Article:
3 Works

Data from: Into the light: diurnality has evolved multiple times in geckos

Tony Gamble, Eli Greenbaum, Todd R. Jackman & Aaron M. Bauer
Geckos are the only major lizard group consisting mostly of nocturnal species. Nocturnality is presumed to have evolved early in gecko evolution and geckos possess numerous adaptations to functioning in low light and at low temperatures. However, not all gecko species are nocturnal and most diurnal geckos have their own distinct adaptations to living in warmer, sunlit environments. We reconstructed the evolution of gecko activity patterns using a newly generated time-calibrated phylogeny. Our results provide...

Data from: Phylogenetic distribution of symbiotic bacteria from Panamanian amphibians that inhibit growth of the lethal fungal pathogen Batrachochytrium dendrobatidis

Matthew H. Becker, Jenifer B. Walke, Lindsey Murrill, Douglas C. Woodhams, Laura K. Reinert, Louise A. Rollins-Smith, Elizabeth A. Burzynski, Thomas P. Umile, Kevin P. C. Minbiole & Lisa K. Belden
The introduction of next-generation sequencing has allowed for greater understanding of community composition of symbiotic microbial communities. However, determining the function of individual members of these microbial communities still largely relies on culture-based methods. Here, we present results on the phylogenetic distribution of a defensive functional trait of cultured symbiotic bacteria associated with amphibians. Amphibians are host to a diverse community of cutaneous bacteria and some of these bacteria protect their host from the lethal...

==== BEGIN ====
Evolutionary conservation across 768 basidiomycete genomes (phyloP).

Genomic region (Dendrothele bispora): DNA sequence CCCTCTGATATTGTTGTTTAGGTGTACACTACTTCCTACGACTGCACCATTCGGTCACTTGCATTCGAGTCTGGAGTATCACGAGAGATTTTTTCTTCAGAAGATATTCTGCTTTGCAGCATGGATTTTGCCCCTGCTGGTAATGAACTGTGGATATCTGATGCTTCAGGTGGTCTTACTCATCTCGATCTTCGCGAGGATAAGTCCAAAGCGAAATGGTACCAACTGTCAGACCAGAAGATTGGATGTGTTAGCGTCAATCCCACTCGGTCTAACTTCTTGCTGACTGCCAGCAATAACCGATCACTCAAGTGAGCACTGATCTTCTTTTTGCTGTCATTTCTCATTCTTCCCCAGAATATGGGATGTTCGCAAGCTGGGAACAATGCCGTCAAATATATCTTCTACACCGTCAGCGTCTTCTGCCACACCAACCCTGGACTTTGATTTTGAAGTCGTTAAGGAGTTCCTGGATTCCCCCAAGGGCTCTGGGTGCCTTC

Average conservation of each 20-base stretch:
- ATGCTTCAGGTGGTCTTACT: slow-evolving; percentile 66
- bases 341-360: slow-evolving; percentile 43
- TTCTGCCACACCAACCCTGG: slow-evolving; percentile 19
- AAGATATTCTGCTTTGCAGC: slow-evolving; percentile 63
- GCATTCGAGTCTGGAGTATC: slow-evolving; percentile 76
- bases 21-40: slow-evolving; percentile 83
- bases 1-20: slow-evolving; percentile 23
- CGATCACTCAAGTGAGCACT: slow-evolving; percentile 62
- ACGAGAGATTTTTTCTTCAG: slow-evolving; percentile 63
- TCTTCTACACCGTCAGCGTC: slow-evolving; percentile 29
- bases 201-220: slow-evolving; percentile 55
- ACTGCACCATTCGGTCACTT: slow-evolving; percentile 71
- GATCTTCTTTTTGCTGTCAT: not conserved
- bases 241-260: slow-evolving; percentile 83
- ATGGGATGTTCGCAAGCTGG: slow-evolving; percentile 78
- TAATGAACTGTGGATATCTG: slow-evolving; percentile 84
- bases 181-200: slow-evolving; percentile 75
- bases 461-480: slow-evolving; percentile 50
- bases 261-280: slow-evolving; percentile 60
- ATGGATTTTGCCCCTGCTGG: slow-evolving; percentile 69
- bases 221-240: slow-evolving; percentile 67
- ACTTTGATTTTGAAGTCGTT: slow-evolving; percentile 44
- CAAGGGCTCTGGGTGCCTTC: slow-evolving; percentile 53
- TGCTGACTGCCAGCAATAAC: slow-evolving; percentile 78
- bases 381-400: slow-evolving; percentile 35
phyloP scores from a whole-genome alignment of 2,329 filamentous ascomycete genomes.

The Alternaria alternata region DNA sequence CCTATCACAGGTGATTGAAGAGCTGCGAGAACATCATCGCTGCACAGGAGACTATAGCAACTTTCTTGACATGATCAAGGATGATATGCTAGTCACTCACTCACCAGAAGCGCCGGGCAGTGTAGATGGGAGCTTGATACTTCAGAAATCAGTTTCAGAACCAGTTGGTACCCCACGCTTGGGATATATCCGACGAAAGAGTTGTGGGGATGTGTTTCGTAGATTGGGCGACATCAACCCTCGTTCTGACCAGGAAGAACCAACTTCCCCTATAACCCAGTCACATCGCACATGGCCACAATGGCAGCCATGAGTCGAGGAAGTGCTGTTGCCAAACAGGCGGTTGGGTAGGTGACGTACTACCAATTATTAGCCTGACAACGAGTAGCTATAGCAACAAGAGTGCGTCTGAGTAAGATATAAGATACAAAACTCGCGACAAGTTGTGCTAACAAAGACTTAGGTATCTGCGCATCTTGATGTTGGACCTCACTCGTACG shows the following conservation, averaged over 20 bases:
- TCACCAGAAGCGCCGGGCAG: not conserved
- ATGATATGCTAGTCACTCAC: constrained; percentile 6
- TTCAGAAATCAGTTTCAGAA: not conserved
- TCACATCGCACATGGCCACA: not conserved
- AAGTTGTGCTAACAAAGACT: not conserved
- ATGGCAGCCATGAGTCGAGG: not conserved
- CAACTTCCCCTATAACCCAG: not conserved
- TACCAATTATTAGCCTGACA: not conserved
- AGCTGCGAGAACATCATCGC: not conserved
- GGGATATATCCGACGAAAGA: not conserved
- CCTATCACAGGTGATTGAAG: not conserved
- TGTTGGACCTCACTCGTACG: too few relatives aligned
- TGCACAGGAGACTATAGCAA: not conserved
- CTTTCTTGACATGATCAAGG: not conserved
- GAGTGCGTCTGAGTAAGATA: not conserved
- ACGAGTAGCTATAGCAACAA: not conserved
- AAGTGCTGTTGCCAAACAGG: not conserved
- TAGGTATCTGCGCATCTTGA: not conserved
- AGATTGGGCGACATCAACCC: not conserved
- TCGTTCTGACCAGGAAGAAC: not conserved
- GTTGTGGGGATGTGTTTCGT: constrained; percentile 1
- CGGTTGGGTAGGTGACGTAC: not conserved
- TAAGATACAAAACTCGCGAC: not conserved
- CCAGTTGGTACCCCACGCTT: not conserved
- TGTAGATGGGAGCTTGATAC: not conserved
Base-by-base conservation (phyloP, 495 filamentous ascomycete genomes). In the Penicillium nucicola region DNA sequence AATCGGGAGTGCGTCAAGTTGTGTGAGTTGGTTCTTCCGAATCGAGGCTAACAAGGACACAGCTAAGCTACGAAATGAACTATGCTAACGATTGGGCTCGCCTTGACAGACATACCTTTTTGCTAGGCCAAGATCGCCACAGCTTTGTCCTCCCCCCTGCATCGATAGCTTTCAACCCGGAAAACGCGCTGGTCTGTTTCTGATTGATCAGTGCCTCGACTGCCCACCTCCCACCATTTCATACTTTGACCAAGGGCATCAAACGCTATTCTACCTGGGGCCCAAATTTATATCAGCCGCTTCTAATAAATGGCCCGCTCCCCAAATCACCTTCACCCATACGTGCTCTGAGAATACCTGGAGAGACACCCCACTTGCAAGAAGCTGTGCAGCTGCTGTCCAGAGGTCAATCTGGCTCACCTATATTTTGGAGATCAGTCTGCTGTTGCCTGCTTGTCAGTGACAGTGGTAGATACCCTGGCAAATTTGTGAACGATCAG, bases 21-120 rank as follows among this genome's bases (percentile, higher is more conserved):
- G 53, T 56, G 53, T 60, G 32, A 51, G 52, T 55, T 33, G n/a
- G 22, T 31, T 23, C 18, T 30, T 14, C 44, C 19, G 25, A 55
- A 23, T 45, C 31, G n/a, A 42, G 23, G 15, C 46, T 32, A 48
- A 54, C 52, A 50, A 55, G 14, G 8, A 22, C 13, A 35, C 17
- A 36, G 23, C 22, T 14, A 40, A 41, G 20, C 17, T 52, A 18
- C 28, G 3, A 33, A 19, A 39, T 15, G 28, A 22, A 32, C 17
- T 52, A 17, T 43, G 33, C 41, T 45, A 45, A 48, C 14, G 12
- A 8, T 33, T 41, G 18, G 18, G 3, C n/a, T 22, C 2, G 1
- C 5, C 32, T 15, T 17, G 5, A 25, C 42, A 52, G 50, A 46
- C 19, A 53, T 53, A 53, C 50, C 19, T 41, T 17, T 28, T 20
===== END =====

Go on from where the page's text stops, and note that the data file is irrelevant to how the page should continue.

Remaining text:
Data from: Polyandrous females provide sons with more competitive sperm: support for the sexy-sperm hypothesis in the rattlebox moth (Utetheisa ornatrix)

Andrea L. Egan, Kristin A. Hook, H. Kern Reeve & Vikram K. Iyengar
Given the costs of multiple-mating, why has female polyandry evolved? Utetheisa ornatrix moths are well-suited for studying multiple mating in females because females are highly polyandrous over their lifespan, with each male mate transferring a substantial spermatophore with both genetic and non-genetic material. The accumulation of resources might explain the prevalence of polyandry in this species, but another, not mutually-exclusive, possibility is that females mate multiply to increase the probability that their sons will inherit...

Registration Year

  • 2015
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Resource Types

  • Dataset
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Affiliations

  • Villanova University
    3
  • University of Minnesota
    1
  • Virginia Tech
    1
  • Vanderbilt University
    1
  • Vanderbilt University School of Medicine
    1
  • The University of Texas at El Paso
    1
  • University of Massachusetts Boston
    1
  • Cornell University
    1